Jacquie Heath is 58 and has forgotten who her family are as well as how to read, write or eat.
Speaking to i100.co.uk, Jake explained his mother first starting showing symptoms of Pick's disease - a form of dementia - when she was 48, but they were initially misdiagnosed as menopause.
Jake's words to us are in block quotes below, while his original photo captions are in italics.
Jake Heath with his mother in 2005
The first time we knew it was something more serious was when she and dad were living in Toronto, and mum went to pick him up and got lost.
Jacquie with her husband, Jake's father, in 2010 on the beach
My message to people with dementia and their families would be to cherish every day and to look for the silver-linings. There are a lot of programs and services that can help.
Jacquie on a motorcycle in 2010. "This had to stop in 2011, when an on-bike paranoia attack nearly caused an accident."
"Beach-time walks. Weight is falling off. Conversation is non-existent."
"The birth of her first grandchild [Jake's nephew]. She had been looking forward to being a grandmother for years."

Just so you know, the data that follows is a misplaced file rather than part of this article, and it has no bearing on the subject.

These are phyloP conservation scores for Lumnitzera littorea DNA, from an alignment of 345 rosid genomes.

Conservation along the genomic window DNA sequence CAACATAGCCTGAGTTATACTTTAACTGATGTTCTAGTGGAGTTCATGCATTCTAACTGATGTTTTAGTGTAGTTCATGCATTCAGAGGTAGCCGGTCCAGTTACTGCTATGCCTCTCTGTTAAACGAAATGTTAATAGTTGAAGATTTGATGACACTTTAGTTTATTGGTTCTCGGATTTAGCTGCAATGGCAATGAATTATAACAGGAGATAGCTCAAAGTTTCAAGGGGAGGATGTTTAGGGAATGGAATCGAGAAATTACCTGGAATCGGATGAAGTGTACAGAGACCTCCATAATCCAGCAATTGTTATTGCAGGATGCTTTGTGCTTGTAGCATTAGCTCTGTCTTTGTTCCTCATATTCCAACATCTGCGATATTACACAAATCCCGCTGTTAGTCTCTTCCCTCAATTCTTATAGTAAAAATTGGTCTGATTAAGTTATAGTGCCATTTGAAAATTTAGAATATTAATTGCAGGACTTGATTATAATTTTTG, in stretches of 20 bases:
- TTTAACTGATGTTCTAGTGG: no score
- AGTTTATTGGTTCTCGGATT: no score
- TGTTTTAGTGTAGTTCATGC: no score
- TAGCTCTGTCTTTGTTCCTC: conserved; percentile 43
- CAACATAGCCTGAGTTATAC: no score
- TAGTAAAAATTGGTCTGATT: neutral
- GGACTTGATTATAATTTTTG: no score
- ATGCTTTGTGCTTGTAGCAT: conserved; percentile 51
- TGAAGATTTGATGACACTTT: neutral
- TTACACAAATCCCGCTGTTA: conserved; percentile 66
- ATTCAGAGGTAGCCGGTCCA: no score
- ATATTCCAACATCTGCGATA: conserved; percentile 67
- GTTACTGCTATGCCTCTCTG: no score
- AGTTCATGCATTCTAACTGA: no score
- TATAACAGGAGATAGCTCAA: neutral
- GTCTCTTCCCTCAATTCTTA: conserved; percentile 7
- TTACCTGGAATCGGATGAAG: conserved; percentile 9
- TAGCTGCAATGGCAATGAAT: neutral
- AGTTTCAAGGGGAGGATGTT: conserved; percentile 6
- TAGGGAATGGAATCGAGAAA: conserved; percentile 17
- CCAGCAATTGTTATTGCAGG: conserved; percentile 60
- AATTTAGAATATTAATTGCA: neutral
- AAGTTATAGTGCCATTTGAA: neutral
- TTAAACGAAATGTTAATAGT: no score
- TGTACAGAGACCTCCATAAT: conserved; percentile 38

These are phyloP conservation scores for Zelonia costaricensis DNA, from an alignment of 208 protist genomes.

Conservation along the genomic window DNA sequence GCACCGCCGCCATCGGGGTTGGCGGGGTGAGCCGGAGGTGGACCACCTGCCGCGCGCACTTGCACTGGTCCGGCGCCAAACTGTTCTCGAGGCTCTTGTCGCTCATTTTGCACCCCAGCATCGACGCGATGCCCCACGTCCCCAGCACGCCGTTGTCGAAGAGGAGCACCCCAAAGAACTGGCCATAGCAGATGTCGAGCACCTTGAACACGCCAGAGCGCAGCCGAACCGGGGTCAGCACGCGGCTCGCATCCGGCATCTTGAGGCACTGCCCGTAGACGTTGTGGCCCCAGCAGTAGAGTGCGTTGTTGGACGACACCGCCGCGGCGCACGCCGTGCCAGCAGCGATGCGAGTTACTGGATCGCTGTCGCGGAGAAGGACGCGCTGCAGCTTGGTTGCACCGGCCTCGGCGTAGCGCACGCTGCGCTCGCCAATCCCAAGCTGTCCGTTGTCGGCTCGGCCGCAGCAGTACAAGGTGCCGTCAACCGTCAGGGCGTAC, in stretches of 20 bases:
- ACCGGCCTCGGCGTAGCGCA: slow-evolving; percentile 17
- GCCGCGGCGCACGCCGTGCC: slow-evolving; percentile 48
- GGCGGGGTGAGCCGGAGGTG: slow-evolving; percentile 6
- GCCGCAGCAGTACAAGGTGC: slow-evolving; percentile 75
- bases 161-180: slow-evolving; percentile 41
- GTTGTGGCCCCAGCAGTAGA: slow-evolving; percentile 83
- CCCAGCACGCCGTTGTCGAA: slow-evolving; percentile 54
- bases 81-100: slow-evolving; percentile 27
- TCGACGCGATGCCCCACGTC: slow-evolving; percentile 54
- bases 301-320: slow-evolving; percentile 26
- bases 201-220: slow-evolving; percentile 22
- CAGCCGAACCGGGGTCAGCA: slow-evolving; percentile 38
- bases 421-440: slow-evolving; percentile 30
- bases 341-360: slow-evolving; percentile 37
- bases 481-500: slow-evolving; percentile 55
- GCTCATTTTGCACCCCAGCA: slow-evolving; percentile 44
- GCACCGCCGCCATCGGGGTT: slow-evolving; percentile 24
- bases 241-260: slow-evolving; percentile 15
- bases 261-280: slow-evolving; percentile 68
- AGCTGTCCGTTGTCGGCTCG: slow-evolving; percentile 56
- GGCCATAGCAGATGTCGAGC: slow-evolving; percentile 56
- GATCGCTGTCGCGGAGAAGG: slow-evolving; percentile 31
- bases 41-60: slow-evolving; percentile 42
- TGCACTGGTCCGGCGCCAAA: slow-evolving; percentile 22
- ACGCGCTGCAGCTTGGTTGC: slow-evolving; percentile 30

When mum got the disease, it gave us a chance to love her the way she had loved us.
"Cuddles with her 14 month old grandson. He's very careful with her, knows she's special."
"She doesn't walk very much anymore. And she has lost a large amount of weight."
It’s also so important to focus on your mental health and wellbeing, to keep you out of the depression and find the strength to go on. The memories may fade in someone with dementia, but they will live on in the memories of their family and friends.
"Fun times at the beach. She's 58 here. Her eyes aren't always open, and if they are, she's staring into the void."
"She still smiles and laughs sometimes. I have no idea why. I really hope she dies soon."